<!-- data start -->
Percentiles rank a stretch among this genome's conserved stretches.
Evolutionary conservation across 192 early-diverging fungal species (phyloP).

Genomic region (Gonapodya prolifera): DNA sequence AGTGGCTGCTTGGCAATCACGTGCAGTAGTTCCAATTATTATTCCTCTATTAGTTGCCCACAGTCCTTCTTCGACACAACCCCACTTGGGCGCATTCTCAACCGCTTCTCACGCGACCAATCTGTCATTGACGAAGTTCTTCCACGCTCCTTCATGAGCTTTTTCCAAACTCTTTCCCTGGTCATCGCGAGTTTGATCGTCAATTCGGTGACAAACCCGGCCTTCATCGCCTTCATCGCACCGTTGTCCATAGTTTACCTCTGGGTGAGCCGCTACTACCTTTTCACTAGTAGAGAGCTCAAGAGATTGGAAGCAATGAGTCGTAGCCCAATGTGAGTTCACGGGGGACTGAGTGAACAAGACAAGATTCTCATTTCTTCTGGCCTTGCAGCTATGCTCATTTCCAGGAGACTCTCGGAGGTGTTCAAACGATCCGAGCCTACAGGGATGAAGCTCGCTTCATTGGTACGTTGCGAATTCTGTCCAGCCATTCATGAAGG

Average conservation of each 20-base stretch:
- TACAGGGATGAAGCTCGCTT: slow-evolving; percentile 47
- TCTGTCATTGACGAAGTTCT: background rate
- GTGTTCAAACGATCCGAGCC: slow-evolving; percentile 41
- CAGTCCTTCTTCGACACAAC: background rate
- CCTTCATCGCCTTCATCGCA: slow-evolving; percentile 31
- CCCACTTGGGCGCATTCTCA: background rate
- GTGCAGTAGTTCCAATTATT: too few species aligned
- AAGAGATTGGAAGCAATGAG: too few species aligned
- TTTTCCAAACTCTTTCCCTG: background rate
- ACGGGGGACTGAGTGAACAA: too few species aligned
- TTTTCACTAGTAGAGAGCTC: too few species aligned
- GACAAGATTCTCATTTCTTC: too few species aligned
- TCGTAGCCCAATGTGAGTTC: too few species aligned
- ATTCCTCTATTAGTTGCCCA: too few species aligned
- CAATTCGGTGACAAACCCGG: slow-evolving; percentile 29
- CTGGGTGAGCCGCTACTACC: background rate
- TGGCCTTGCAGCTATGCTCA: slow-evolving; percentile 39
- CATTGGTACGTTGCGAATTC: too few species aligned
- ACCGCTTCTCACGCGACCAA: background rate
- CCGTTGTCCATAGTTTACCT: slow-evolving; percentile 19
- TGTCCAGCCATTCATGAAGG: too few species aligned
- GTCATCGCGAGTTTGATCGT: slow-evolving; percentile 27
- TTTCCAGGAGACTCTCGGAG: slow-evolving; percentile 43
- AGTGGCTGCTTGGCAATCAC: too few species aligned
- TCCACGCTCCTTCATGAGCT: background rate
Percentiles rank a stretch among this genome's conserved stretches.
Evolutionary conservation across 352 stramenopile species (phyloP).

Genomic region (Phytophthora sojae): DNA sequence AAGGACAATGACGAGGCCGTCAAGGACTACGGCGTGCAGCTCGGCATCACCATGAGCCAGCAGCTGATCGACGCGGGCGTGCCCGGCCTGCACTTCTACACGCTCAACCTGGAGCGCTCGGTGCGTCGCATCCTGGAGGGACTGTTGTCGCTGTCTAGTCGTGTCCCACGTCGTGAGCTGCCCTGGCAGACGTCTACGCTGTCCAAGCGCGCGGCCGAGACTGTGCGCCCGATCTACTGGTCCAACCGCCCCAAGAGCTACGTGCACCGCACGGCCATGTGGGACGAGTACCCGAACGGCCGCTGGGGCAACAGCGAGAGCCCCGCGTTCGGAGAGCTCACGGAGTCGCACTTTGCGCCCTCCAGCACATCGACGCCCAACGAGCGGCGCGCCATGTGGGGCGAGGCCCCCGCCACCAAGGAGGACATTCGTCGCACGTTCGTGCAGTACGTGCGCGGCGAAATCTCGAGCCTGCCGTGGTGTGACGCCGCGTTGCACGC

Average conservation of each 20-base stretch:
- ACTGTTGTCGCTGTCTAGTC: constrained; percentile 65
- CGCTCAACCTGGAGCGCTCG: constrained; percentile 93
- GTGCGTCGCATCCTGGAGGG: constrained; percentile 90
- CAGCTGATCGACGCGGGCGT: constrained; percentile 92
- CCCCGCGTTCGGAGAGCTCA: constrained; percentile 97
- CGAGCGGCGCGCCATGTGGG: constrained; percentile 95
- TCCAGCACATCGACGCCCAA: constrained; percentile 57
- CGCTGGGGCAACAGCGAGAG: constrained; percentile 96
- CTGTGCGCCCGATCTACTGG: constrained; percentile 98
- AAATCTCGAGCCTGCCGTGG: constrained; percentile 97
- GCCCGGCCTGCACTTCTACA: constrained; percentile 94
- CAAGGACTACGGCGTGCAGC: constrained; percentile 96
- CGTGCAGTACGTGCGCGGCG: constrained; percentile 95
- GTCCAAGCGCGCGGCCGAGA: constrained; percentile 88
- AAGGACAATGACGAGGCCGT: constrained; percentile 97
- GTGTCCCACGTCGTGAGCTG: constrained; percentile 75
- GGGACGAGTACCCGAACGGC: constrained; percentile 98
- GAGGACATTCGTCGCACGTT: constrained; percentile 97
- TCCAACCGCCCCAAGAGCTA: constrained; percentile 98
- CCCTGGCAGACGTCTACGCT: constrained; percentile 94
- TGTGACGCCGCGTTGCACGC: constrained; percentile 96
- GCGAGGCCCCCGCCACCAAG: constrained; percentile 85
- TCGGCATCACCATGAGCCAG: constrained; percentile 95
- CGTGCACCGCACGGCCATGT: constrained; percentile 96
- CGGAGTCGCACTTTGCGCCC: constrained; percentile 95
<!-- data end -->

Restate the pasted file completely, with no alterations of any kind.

Percentiles rank a stretch among this genome's conserved stretches.
Evolutionary conservation across 192 early-diverging fungal species (phyloP).

Genomic region (Gonapodya prolifera): DNA sequence AGTGGCTGCTTGGCAATCACGTGCAGTAGTTCCAATTATTATTCCTCTATTAGTTGCCCACAGTCCTTCTTCGACACAACCCCACTTGGGCGCATTCTCAACCGCTTCTCACGCGACCAATCTGTCATTGACGAAGTTCTTCCACGCTCCTTCATGAGCTTTTTCCAAACTCTTTCCCTGGTCATCGCGAGTTTGATCGTCAATTCGGTGACAAACCCGGCCTTCATCGCCTTCATCGCACCGTTGTCCATAGTTTACCTCTGGGTGAGCCGCTACTACCTTTTCACTAGTAGAGAGCTCAAGAGATTGGAAGCAATGAGTCGTAGCCCAATGTGAGTTCACGGGGGACTGAGTGAACAAGACAAGATTCTCATTTCTTCTGGCCTTGCAGCTATGCTCATTTCCAGGAGACTCTCGGAGGTGTTCAAACGATCCGAGCCTACAGGGATGAAGCTCGCTTCATTGGTACGTTGCGAATTCTGTCCAGCCATTCATGAAGG

Average conservation of each 20-base stretch:
- TACAGGGATGAAGCTCGCTT: slow-evolving; percentile 47
- TCTGTCATTGACGAAGTTCT: background rate
- GTGTTCAAACGATCCGAGCC: slow-evolving; percentile 41
- CAGTCCTTCTTCGACACAAC: background rate
- CCTTCATCGCCTTCATCGCA: slow-evolving; percentile 31
- CCCACTTGGGCGCATTCTCA: background rate
- GTGCAGTAGTTCCAATTATT: too few species aligned
- AAGAGATTGGAAGCAATGAG: too few species aligned
- TTTTCCAAACTCTTTCCCTG: background rate
- ACGGGGGACTGAGTGAACAA: too few species aligned
- TTTTCACTAGTAGAGAGCTC: too few species aligned
- GACAAGATTCTCATTTCTTC: too few species aligned
- TCGTAGCCCAATGTGAGTTC: too few species aligned
- ATTCCTCTATTAGTTGCCCA: too few species aligned
- CAATTCGGTGACAAACCCGG: slow-evolving; percentile 29
- CTGGGTGAGCCGCTACTACC: background rate
- TGGCCTTGCAGCTATGCTCA: slow-evolving; percentile 39
- CATTGGTACGTTGCGAATTC: too few species aligned
- ACCGCTTCTCACGCGACCAA: background rate
- CCGTTGTCCATAGTTTACCT: slow-evolving; percentile 19
- TGTCCAGCCATTCATGAAGG: too few species aligned
- GTCATCGCGAGTTTGATCGT: slow-evolving; percentile 27
- TTTCCAGGAGACTCTCGGAG: slow-evolving; percentile 43
- AGTGGCTGCTTGGCAATCAC: too few species aligned
- TCCACGCTCCTTCATGAGCT: background rate
Percentiles rank a stretch among this genome's conserved stretches.
Evolutionary conservation across 352 stramenopile species (phyloP).

Genomic region (Phytophthora sojae): DNA sequence AAGGACAATGACGAGGCCGTCAAGGACTACGGCGTGCAGCTCGGCATCACCATGAGCCAGCAGCTGATCGACGCGGGCGTGCCCGGCCTGCACTTCTACACGCTCAACCTGGAGCGCTCGGTGCGTCGCATCCTGGAGGGACTGTTGTCGCTGTCTAGTCGTGTCCCACGTCGTGAGCTGCCCTGGCAGACGTCTACGCTGTCCAAGCGCGCGGCCGAGACTGTGCGCCCGATCTACTGGTCCAACCGCCCCAAGAGCTACGTGCACCGCACGGCCATGTGGGACGAGTACCCGAACGGCCGCTGGGGCAACAGCGAGAGCCCCGCGTTCGGAGAGCTCACGGAGTCGCACTTTGCGCCCTCCAGCACATCGACGCCCAACGAGCGGCGCGCCATGTGGGGCGAGGCCCCCGCCACCAAGGAGGACATTCGTCGCACGTTCGTGCAGTACGTGCGCGGCGAAATCTCGAGCCTGCCGTGGTGTGACGCCGCGTTGCACGC

Average conservation of each 20-base stretch:
- ACTGTTGTCGCTGTCTAGTC: constrained; percentile 65
- CGCTCAACCTGGAGCGCTCG: constrained; percentile 93
- GTGCGTCGCATCCTGGAGGG: constrained; percentile 90
- CAGCTGATCGACGCGGGCGT: constrained; percentile 92
- CCCCGCGTTCGGAGAGCTCA: constrained; percentile 97
- CGAGCGGCGCGCCATGTGGG: constrained; percentile 95
- TCCAGCACATCGACGCCCAA: constrained; percentile 57
- CGCTGGGGCAACAGCGAGAG: constrained; percentile 96
- CTGTGCGCCCGATCTACTGG: constrained; percentile 98
- AAATCTCGAGCCTGCCGTGG: constrained; percentile 97
- GCCCGGCCTGCACTTCTACA: constrained; percentile 94
- CAAGGACTACGGCGTGCAGC: constrained; percentile 96
- CGTGCAGTACGTGCGCGGCG: constrained; percentile 95
- GTCCAAGCGCGCGGCCGAGA: constrained; percentile 88
- AAGGACAATGACGAGGCCGT: constrained; percentile 97
- GTGTCCCACGTCGTGAGCTG: constrained; percentile 75
- GGGACGAGTACCCGAACGGC: constrained; percentile 98
- GAGGACATTCGTCGCACGTT: constrained; percentile 97
- TCCAACCGCCCCAAGAGCTA: constrained; percentile 98
- CCCTGGCAGACGTCTACGCT: constrained; percentile 94
- TGTGACGCCGCGTTGCACGC: constrained; percentile 96
- GCGAGGCCCCCGCCACCAAG: constrained; percentile 85
- TCGGCATCACCATGAGCCAG: constrained; percentile 95
- CGTGCACCGCACGGCCATGT: constrained; percentile 96
- CGGAGTCGCACTTTGCGCCC: constrained; percentile 95